The duration of stay for J-1 visa holders depends on the visitor exchange program. There are maximum duration limits for each J-1 category. The categories and the duration of stay are as follows:
- College professors: 36 months
- Research scholars: 36 months
- Teachers (primary and secondary schools): 36 months
- Flight aviation program trainees: 24 months
- Business trainees: 18 months
- Students: College and university students are provided 18 months of training period in case of baccalaureate/masters degree and post-doctoral students are provided a period of 36 months.
- Government and international visitors: 12 months
- Au pair: 12 months
- Summer work: 4 months
The J-1 visa can be extended by the original J-1 sponsor who issued the Form IAP-66. A new IAP-66 has to be completed in order to extend the duration of stay in the U.S. In this case, the sponsor must notify the DOS regarding the extension. There is no need to notify the USCIS. Extension is possible only if the duration falls within the maximum duration of stay for that particular category.
For professors and researchers, a special extension is applicable for a duration of 6 months, even after completing the three years of maximum duration. If the sponsor requires the professor or the researcher to stay in the U.S. for an additional period, they can do so upon their own discretion. This does not require approval from the DOS or USCIS. Professors and researchers can also apply for an extension period through the DOS. This must be done 90 days prior to the expiration of the three-year period of stay.
Contact our office today to speak with a lawyer to learn more about your options and to begin the visa application process.
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Who should I contact if I have concerns about the health or safety of a participant?
Can I apply for an extension?
How can I apply for a waiver of the two-year home-country physical presence requirement?
Can I participate in another Exchange Visitor program after finishing my current program?
My visa has expired during the program.
What do I do?
How long does it take to obtain a Exchange Visitor Visa?
What documents are needed to apply for an Exchange Visitor Visa?
Where do I obtain a DS-2019?
Where do I apply for an exchange visitor visa?
How do I know if I am subject to the two-year home-country foreign residency requirement?
Who should I contact about changing my visa status while I am in the United States?
Do I need a sponsor?
What is the Student and Exchange Visitor Information System (SEVIS)?
Individuals planning to participate in a work and study based exchange visitor program in the United States must apply for a J1 visa. When applying for a J1 visa, applicants must first select an exchange visitor program and determine their eligibility for that J1 visa program. The J1 visa application involves completing Form DS-2019 and sending the appropriate filing fees. For the complete details on how to get a J1 visa, read the following steps for the J1 visa application process below.
J1 Visa Application Process
Step 1: Choose an Exchange Visitor Program
The first step of how to apply for a J1 visa is to choose a J1 exchange visitor program. There are multiple exchange visitor programs, which include the following J1 visa programs.
- Au Pair
- Camp Counselor
- College and University Student
- Government Visitor
- International Visitor
- Professor & Research Scholar
- Secondary school Student
- Short Term Scholar
- Summer Work Travel
Step 2: Determine Eligibility
Once you select your J1 visa program, but before you apply for a J1 visa, you should determine your eligibility for that program. There are different J1 visa eligibility criteria depending on the program, but all programs require that the participant fulfill an English Language proficiency test such as TOFEL, IBT, IELTS, PTE, TOEIC, CAE, or CPE. When applying for J1 visa, applicants should remember that they must have medical insurance for themselves and their dependents on J2 visa.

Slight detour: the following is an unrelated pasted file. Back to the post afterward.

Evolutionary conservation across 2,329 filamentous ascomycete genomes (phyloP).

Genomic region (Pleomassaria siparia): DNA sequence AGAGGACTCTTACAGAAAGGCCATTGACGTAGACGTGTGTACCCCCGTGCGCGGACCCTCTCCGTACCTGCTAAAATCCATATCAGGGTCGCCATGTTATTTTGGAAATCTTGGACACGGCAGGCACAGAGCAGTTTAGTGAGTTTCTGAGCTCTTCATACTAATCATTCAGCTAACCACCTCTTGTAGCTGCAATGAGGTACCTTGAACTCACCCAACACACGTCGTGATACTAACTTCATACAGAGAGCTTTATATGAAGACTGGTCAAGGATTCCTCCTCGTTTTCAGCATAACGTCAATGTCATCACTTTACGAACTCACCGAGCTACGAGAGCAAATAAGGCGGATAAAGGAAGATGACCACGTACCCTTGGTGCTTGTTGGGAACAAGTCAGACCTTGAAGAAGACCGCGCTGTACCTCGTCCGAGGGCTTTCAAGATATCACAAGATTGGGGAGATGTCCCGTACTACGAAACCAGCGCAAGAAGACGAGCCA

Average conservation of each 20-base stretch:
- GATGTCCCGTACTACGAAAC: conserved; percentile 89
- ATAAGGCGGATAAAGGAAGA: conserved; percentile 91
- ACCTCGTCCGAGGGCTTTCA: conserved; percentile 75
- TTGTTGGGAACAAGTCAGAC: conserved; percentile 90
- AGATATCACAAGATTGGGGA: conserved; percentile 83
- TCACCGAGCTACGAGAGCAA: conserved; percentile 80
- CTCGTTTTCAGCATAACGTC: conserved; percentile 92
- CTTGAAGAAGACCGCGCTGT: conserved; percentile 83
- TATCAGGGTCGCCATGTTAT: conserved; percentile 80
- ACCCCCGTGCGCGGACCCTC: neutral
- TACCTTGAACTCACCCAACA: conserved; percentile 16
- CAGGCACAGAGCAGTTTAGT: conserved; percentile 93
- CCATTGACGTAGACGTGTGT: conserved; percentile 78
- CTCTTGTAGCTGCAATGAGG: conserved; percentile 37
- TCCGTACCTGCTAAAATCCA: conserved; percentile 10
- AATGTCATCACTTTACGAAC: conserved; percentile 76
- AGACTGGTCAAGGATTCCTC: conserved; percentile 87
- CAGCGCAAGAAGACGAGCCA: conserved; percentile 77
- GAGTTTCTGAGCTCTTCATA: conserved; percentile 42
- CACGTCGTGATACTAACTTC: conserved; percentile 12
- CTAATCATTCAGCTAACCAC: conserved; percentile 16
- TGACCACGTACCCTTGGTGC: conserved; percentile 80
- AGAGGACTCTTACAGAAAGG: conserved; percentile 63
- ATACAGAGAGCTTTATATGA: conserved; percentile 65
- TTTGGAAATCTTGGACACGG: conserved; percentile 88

In short, anyone applying for J1 visa must have the following in order to be eligible for an exchange visitor program in the US.
- Proficiency in the English language; and
- J1 health insurance.
Sponsors are responsible for providing pre-arrival information and a post-arrival orientation for all participants, as well as ensuring that their program is consistent with the J1 program category.
Step 3: Find a Sponsor
Once the participant chooses from one of the above programs, he/she needs to contact a designated sponsor. A designated sponsor is a state department approved sponsor who is authorized to supervise the application process, they also stand as a single point of contact for participants willing to apply for J1 visa. J1 visa applicants can choose different state department designated sponsors on the basis of their program and choice of the state they wish to travel to in Unites States. For example, an applicant can choose an Intern program in the state of Illinois from the listed sponsors and contact them.
Step 4: Complete Form DS-2019
A program sponsor will review the application of the J1 visa applicant and issue Form DS-2019 to prospective applicants selected for the J1 visa program. Form DS-2019 consists of detailed information such as:
- Participant identification
- Sponsor identification
- Brief description of the program activity to be completed by participant
- Duration of stay including the start and end dates of program
- Category of exchange
- Estimated cost of the exchange program
Participants should bring Form DS-2019 to the US Embassy or Consulate they are visiting to obtain their J1 Visa.
Step 5: Pay Application Fees
There are three kinds of J1 visa application fees participants must provide when applying for J1 visa.
- Program Fee: The program fees vary from sponsor to sponsor. This fee is excluded for federally funded programs.
- SEVIS Fee: Post acceptance into a program, sponsor will issue Form DS-2019. The sponsor will inform the participant if he/she needs to pay separate SEVIS fee or if it is included in the program fee. If the sponsor has paid on the behalf of applicant, then the applicant will receive a receipt confirming payment.
- Visa Fee: A nonimmigrant visa processing fee is charged at the US Embassy or Consulate, which may vary from time to time.
J1 Visa Required Documents
J1 applicants for all J1 exchange visitor programs must submit the following documents with their applications.
- DS-2019 Form, Certificate of Eligibility for Exchange Visitor (J-1) Status. Form DS-2019 briefly describes the exchange visitor program and allows the J1 applicant to schedule an interview at the US Embassy or Consulate in their country.